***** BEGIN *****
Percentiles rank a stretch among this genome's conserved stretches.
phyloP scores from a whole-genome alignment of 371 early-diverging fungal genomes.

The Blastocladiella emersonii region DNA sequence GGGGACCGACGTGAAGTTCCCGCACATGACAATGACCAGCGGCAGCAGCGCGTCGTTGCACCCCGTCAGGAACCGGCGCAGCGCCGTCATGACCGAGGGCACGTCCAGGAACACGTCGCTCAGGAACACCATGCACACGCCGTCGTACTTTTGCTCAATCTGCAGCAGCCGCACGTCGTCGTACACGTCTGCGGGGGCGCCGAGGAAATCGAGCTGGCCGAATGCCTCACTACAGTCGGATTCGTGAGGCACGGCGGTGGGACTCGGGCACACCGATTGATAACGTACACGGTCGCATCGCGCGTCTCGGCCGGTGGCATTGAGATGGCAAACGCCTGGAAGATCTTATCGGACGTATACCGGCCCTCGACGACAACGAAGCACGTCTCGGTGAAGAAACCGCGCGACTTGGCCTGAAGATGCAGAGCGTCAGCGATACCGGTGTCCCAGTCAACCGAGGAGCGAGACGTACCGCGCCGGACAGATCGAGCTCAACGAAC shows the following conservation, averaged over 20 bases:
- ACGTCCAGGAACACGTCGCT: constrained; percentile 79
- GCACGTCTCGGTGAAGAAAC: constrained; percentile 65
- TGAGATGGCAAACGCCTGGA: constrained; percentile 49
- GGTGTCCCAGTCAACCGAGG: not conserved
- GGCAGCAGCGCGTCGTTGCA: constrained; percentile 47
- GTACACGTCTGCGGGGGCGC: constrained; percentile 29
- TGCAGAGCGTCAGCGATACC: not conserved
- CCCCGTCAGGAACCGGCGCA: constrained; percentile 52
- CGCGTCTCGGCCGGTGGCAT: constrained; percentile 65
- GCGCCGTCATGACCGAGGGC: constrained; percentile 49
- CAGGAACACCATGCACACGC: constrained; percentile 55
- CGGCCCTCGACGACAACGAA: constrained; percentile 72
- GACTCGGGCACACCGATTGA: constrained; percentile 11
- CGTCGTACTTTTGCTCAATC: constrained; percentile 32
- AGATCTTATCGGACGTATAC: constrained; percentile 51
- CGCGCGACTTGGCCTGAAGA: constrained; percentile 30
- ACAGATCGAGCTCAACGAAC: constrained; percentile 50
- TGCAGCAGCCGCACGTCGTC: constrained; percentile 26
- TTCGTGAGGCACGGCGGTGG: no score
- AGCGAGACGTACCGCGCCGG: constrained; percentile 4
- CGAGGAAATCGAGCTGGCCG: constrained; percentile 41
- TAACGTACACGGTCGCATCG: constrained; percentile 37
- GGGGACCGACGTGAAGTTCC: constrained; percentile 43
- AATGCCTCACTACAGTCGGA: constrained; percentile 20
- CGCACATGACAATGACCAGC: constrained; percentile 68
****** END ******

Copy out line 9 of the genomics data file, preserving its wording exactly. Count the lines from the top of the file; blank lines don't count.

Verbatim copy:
- GTACACGTCTGCGGGGGCGC: constrained; percentile 29